Following up on my last post about Apple’s strategy in the television market I thought I’d share this link. I think it strengthens my assertion that the first cracks in the status quo of the television (all encompassing) supply chain are going to be legal issues regarding what you can and can’t do with content. What do you have the “rights” to view either for free (FCC controlled broadcast television in the US) or that you’ve paid for (cable/satellite). The company that leverages the legal loopholes and provide a great experience should have a great first mover advantage.
There’s been a lot of talk and speculation about Apple and their entry into the television market. I thought I’d throw my hat in the ring with my own speculation.
I don’t understand why Apple would be interested in building a television. What makes more sense to me is that they would build the next-gen cable/satellite box.
Here’s my rationale:
- You don’t replace your television very often so adoption of an Apple television set would be slow. My guess is that the average television probably lasts 7 years. I had a rear-projection set that I bought in 1996 that lasted until 2010! Granted it wasn’t my primary set by that time but it was in service none-the-less.
- There are a ton of competitors in the television business but only a handful in the cable-box business. And they suck at software. Scientific Atlanta (now part of Cisco) and Motorola are players in this market. Apple could reinvent the user experience as they’ve done in music (iTunes) and mobile apps (App Store) and disrupt that market.
- The pixels on a television aren’t disruptive. How you interact with the content could be. This is where they would focus their attention. A new software platform and the right partnerships (Time Warner, Comcast, Cox, DirectTV, Dish Network) and they could dramatically change the way most people interact with their television content.
Here’s the kicker. A lot of people claim that everyone wants to get rid of their cable or satellite and go “over the top” and pay for content as they consume it. Ain’t gonna happen! At least not very quickly. It’s not as simple as getting rid of the middle man and paying for your content directly. Who would fund the expensive production costs for the high quality shows you’ve come to love and expect when you turn on your tv?
I’ll claim that it’s not paying the cable or satellite bill that everyone is tired of. It’s not being able to digest the content on-demand. So here’s what Apple is going to do…
They figured out that the key is in making video available on-demand, not trying to displace the cable/satellite providers. I don’t think it’s the $100/mo that’s the problem. It’s that you feel like you’re paying for content you don’t get to see. You will obviously never be able to watch all of it but you might be willing to continue paying $100/mo if you know you have access to all of it when you want it. And, you’ll never have to worry about recording something in the future.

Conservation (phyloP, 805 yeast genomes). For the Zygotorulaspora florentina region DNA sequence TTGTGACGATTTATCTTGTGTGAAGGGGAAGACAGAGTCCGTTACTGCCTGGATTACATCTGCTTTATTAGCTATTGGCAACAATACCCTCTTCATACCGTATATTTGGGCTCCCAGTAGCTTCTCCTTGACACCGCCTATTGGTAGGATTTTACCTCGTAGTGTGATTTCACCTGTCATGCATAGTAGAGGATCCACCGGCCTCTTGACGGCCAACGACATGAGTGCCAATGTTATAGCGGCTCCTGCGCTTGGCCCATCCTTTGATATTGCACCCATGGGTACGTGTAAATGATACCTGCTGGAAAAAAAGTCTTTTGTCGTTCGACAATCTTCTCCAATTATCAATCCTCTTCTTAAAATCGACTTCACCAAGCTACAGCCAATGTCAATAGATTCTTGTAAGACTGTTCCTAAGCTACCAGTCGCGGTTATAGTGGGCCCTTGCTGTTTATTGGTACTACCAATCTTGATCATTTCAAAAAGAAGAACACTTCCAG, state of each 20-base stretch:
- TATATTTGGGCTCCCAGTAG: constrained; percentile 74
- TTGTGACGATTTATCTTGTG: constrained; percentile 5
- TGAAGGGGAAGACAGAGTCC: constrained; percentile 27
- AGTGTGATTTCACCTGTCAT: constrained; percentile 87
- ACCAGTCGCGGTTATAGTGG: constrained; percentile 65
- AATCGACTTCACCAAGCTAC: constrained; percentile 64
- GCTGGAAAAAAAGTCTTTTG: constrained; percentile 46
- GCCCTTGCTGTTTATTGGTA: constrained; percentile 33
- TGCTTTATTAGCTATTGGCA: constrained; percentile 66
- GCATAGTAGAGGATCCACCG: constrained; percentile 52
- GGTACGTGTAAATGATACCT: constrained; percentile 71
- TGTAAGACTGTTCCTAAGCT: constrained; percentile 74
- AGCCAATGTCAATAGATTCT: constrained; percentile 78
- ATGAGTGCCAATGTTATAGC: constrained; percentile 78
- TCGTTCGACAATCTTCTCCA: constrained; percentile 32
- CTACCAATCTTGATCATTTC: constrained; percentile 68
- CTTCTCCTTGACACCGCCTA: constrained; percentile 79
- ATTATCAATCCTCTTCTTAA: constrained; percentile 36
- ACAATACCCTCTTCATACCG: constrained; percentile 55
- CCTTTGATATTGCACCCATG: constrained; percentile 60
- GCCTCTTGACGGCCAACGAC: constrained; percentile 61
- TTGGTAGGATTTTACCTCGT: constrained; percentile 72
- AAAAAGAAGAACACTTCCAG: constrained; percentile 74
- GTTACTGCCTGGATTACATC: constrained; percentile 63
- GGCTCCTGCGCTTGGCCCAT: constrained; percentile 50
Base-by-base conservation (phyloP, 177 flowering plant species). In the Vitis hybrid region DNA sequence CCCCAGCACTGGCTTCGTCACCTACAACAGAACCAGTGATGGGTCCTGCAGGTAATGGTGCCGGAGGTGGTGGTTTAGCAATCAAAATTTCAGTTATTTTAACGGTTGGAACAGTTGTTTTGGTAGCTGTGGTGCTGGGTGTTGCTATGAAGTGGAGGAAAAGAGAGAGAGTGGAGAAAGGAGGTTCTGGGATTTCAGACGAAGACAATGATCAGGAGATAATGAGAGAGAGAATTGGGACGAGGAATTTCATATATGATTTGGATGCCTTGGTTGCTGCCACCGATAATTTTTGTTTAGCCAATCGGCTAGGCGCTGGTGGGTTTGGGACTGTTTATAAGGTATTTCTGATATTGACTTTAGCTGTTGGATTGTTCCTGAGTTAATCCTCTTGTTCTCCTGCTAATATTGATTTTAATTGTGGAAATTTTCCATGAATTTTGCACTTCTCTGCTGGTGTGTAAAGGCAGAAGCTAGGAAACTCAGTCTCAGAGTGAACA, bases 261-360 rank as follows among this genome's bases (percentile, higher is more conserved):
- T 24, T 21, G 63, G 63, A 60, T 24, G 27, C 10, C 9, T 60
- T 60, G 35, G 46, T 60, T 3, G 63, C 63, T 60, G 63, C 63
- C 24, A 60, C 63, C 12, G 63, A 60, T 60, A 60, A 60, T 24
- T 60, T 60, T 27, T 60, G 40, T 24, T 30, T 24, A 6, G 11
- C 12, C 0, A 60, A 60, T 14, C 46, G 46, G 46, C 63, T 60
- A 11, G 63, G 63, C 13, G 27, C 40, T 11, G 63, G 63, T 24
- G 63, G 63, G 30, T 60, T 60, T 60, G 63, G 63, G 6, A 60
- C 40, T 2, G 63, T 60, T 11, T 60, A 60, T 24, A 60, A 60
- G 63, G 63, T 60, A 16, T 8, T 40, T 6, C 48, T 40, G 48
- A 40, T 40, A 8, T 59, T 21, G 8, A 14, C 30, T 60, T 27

When you pay your cable or satellite bill each month you buy the rights to view a plethora of content. Let’s say there are 100 channels that you have access to and each of those channels is broadcasting 10 hours of original programming each day. That’s 1000 hours of content that you have the right to view every day! How much of it do you consume? Nielsen tells us you watch something like 5+ hours per day. So there are 990+ hours of content that you have the right to view but don’t get to see. After it has aired, unless you record something with a DVR, you can’t see it until it has been “programmed” to air again.
So I think Apple has figured out that the key to disrupting the television market isn’t a television, it’s making all the content you’ve paid to have access to available anytime you want to see it. And they’ll make search and discovery a joy for a change. Apple is going to record every show that comes across one of their partners distribution pipes and make it available on-demand from their cloud of servers in North Carolina. They only have to store one copy and if you have purchased the rights to see it (ie. paid your cable or satellite bill) you have access to that content 24 hours a day, 7 days a week. And you can view it not only on your television set (with new Apple box) but on your mobile devices as well. ”Siri, I’d like to watch Discovery Channel” or “Siri, I’d like to start watching season 4 of Mad Men”.
I’m not an attorney nor do I have access to the contracts that the distributors sign with the content owners but what gets interesting is whether or not Apple could get into the business of either stripping out the commercials when you time-shift the viewing (maybe another fee for commercial-less viewing?) or they can act as the middleman and offer ad targeting services to the distribution partners.
The cable companies want to ease out of the content business and focus on the high-margin bandwidth business. I’ll claim they may jump in bed with Apple and cede that part of the business to them over the next decade. Apple isn’t going to deliver you a new television. They’re going to build the world’s largest DVR and give you access to an amazing catalog of content with your iPhone and iPad as the “remote control” of choice.
Am I crazy?